Collective Bargaining and the Federal Service Labor-Management Relations Statute: Selected Legal Issues

Source: Jon O. Shimabukuro, Congressional Research Service, CRS Report, R44794, March 21, 2017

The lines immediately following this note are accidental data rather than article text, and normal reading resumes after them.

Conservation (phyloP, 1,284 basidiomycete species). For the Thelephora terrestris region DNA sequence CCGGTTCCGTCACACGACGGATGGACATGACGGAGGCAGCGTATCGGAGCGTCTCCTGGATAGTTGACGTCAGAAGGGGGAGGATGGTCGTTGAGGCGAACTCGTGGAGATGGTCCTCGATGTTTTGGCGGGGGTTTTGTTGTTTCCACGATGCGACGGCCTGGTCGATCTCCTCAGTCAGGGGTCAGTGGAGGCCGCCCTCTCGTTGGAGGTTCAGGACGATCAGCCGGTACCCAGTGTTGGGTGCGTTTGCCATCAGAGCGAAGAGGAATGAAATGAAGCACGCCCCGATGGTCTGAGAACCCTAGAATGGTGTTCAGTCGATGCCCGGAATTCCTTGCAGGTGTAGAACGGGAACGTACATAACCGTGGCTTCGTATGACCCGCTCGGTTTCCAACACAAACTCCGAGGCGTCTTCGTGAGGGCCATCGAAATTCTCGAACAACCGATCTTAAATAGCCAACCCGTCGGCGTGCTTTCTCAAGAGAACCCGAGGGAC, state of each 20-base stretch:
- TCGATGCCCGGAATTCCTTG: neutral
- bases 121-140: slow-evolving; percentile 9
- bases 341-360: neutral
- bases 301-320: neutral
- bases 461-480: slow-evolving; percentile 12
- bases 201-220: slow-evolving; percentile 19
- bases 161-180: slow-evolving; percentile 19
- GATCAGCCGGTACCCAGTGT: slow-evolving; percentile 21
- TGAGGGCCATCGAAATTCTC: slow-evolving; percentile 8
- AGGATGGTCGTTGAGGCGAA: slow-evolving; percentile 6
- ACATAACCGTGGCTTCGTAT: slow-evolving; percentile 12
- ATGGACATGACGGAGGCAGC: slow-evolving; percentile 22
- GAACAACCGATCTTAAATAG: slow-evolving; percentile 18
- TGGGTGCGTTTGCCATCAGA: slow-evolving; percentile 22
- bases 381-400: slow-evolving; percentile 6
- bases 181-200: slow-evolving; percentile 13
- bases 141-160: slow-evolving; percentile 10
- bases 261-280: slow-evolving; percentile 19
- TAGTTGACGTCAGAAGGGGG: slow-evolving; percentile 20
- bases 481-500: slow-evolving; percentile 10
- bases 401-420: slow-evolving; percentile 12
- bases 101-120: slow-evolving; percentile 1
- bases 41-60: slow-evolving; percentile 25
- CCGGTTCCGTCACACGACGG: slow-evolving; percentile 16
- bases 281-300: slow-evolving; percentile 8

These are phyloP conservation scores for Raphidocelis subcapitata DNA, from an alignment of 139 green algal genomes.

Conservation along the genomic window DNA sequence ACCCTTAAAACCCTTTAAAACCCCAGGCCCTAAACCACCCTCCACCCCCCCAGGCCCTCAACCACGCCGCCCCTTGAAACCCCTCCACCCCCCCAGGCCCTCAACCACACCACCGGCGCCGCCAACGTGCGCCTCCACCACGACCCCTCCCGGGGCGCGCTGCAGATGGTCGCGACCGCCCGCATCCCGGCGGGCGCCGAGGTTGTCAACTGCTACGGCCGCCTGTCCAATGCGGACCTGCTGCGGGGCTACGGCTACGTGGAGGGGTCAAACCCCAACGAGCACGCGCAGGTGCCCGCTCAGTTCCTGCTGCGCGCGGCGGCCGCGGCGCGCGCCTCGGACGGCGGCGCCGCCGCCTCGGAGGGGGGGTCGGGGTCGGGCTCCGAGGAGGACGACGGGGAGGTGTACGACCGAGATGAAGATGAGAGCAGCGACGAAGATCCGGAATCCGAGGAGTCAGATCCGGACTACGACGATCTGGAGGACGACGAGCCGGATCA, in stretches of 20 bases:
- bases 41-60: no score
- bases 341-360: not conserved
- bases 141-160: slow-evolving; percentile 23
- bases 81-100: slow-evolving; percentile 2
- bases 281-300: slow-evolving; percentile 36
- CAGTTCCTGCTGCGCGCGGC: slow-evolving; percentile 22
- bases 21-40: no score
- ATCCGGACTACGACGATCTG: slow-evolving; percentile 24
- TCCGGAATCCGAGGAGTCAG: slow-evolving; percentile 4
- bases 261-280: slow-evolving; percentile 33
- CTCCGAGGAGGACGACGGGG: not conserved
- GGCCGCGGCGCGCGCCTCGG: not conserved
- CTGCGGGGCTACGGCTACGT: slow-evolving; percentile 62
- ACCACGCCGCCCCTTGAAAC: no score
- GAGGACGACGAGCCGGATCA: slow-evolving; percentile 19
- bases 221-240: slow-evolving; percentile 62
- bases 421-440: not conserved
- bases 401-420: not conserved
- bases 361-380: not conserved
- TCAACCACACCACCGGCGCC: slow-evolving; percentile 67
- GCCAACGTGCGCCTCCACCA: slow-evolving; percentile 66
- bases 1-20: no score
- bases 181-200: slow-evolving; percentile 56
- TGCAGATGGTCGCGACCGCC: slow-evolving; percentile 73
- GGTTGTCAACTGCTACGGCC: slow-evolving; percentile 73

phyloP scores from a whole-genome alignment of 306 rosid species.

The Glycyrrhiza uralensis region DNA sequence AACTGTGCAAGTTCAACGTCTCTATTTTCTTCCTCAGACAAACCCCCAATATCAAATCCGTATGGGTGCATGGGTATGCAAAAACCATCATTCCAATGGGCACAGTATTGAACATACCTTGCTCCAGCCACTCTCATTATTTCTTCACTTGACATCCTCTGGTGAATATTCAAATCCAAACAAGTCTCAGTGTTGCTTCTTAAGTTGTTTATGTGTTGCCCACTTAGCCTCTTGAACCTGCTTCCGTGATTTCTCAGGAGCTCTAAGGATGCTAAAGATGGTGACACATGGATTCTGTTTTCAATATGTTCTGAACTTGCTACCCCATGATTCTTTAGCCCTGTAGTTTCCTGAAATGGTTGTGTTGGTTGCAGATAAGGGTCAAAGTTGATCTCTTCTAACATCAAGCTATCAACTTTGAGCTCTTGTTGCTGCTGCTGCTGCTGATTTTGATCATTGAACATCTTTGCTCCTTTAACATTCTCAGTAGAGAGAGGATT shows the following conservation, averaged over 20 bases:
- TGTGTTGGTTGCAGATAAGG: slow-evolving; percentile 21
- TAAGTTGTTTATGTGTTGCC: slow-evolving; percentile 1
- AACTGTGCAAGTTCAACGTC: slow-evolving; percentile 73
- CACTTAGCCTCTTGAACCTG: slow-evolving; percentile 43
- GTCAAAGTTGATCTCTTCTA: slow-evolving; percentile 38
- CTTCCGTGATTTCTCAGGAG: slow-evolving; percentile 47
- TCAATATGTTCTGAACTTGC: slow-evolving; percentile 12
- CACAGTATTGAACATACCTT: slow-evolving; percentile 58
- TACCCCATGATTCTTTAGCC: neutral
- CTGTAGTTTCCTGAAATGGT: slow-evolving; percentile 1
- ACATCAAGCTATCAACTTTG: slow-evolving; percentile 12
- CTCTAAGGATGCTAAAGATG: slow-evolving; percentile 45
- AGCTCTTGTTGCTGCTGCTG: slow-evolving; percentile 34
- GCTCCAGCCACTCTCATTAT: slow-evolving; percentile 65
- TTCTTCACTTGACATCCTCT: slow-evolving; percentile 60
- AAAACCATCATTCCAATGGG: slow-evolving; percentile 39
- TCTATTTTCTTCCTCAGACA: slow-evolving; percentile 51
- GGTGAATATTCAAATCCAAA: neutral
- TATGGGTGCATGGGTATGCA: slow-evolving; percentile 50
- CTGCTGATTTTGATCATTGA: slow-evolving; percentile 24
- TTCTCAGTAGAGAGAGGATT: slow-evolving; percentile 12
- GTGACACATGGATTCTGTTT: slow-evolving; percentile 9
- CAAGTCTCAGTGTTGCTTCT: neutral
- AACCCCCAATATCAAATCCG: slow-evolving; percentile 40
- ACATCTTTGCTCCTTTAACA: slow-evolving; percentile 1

Title VII of the Civil Service Reform Act of 1978, commonly referred to as the “Federal Service Labor-Management Relations Statute” (FSLMRS), recognizes the right of most federal employees to engage in collective bargaining with respect to their conditions of employment. In 2016, 27.4% of all federal employees were members of a union. While the union membership rate for federal workers has declined slightly over the past ten years, it continues to exceed the union membership rate of 6.4% for private-sector employees.Under the FSLMRS, a labor organization becomes the exclusive representative of a collective bargaining unit following a secret ballot election in which a majority of the employees in the unit vote favorably for the union. Once selected, the union is responsible for representing the interests of all employees in the bargaining unit, even if an individual has chosen not to join the union. Unlike organized employees in the private sector, federal employees are prohibited from engaging in a strike. The FSLMRS does not permit the negotiation of matters that are specifically provided for by federal law, such as wages and retirement benefits. However, federal unions have bargained with management over a variety of other subjects, such as the availability of daycare facilities and the allocation of parking spaces. In addition, under the FSLMRS, unions may negotiate for the availability of “official time,” paid time off from assigned government duties to engage in activities related to labor-management relations. The ability to negotiate for official time has been of particular interest to Congress. Legislation that would require the reporting of official time and limit how such time is used has been introduced in the 115th Congress. This report provides background on the FSLMRS and discusses key rights afforded to federal employees and management under the statute. The report also examines the availability of official time, and reviews some of the significant official time cases decided by the Federal Labor Relations Authority (FLRA), the federal agency that administers the FSLMRS.